Hal Moyer, a long time local resident, was the first superintendent to serve the organization.  Earl Moore of Panora at one time served as a lay preacher.
  Throughout the 1930’s and early 1840’s Hattie Miller served as superintendent with determined faithfulness.  Many times during these difficult depression and early World War II years, only a few children attended and the funds were almost nil.  Bob Clark could always be depended upon in those days to sweep out the church and build a warm fire on cold mornings.
  In 1950 Arthur Veach came from his home in Des Moines to minister at Glendon.  He later said that when he came to Glendon, the fields were white already to harvest and many souls, both young and old, were saved as evangelists held revival meetings during that time.
  The renovation of the church building and grounds was completed in 1967 when Harmon Miller was serving as superintendent.  A homecoming was held July 16 of that year.  There were 80 people attending Sunday school on that morning and over 100 people attended the activities of the day.  When Miller went home to be with the Lord in November 1967, Clarence Putney became the superintendent and still serves.
  References:  History of Guthrie County by Hester Maxwell, History of Guthrie and Adair Counties, Iowa, 1884, Chapter XIV, Ecclesiastical History; Glendon Church History, speech by Harmon Miller, July 16, 1967; Miller Family of Guthrie County, Iowa, by Ruth Anderson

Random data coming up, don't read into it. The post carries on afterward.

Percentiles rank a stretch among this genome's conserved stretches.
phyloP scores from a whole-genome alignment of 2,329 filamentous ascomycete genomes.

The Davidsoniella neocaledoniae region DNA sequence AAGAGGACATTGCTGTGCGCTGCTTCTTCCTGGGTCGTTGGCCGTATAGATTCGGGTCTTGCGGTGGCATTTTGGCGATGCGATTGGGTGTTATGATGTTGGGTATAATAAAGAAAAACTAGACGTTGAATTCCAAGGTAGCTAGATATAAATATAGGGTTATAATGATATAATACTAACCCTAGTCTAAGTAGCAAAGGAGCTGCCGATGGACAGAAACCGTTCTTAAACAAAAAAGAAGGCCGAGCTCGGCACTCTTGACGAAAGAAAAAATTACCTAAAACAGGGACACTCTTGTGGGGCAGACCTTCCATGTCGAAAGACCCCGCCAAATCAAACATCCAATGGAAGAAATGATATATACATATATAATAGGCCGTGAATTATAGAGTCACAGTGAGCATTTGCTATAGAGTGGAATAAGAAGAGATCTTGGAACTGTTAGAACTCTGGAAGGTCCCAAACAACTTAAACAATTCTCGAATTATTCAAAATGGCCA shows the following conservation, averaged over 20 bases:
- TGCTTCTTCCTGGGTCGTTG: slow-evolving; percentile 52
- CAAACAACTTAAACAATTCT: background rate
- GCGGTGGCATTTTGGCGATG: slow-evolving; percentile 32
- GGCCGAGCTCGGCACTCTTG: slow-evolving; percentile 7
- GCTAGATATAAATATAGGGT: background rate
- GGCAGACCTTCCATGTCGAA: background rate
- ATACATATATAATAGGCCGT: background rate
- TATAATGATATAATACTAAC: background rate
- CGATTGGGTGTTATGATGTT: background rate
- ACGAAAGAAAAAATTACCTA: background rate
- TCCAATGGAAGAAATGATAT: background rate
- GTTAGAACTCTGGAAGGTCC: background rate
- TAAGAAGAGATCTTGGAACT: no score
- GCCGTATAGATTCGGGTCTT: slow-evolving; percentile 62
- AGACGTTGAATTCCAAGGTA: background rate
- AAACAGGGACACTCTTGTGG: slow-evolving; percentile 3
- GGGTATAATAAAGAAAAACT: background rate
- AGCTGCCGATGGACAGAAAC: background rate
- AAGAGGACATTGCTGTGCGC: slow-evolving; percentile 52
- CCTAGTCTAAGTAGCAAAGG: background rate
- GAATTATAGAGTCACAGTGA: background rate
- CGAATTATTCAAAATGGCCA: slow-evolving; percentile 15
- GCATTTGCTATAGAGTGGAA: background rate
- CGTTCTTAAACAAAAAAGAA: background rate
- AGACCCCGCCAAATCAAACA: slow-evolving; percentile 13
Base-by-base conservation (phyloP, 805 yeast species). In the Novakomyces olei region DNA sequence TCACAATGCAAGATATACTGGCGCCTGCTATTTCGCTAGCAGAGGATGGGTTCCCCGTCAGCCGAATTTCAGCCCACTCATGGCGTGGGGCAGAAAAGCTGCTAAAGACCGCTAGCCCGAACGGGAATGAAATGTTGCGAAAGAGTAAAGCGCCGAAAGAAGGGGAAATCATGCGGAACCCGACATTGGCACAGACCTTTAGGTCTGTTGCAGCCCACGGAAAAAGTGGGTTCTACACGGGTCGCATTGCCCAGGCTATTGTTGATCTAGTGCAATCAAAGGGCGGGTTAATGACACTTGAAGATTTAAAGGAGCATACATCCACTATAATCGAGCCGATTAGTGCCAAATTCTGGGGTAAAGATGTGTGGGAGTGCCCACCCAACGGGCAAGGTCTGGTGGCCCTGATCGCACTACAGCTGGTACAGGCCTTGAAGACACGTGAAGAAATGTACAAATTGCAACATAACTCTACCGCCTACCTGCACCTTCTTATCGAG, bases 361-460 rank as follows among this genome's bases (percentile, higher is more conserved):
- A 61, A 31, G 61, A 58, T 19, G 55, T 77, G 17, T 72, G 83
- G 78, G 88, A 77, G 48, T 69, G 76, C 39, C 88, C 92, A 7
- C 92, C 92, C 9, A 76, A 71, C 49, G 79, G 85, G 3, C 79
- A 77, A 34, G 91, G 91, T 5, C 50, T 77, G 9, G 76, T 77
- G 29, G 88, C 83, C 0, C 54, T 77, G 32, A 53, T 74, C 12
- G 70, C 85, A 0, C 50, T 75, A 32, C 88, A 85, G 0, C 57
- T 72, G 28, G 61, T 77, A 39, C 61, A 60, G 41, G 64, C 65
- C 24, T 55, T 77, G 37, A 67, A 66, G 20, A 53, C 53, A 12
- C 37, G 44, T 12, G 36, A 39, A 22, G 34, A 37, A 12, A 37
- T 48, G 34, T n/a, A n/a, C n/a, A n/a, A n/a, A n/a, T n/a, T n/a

Early Churches of Beaver Township

  The Sharon Baptist Church in Beaver Township was located on Lot 1 of Lot 1 in Section 34 on land donated to the church by F. M. Coleman and wife in 1891.  Some of the names of the early members:  the Andrew Thompson family, the Mains family, John F. Branson and wife and some of their children.  The building has been gone for many years.  
  Perhaps the earliest church in Beaver Township was the Church of God incorporated in 1880.  It was located about two miles south of Monteith on Beaver Creek, and west of Glendon in the Beaver No 8 school district.  Later it was moved to Glendon.  Early trustees were T. M. Coleman, J. M. Coleman and E. S. Miller.
  The Fairview Church in Beaver Township affiliated with the United Brethren of Christ was incorporated in 1901.  It was located about one half mile south of Beaver No. 2 school also called Ribbon Ridge School.  It was in Lot 1` SE 1/4 Section 8.  It was first deeded to the United Brethren by John Waggoner and wife.  The church quit having services and the building is gone.

Rural school teachers in Glendon in 1952-53: 4, Doris Miller, Menlo; 5 Alone Moore, Menlo; 9 Lucy Kinsey. .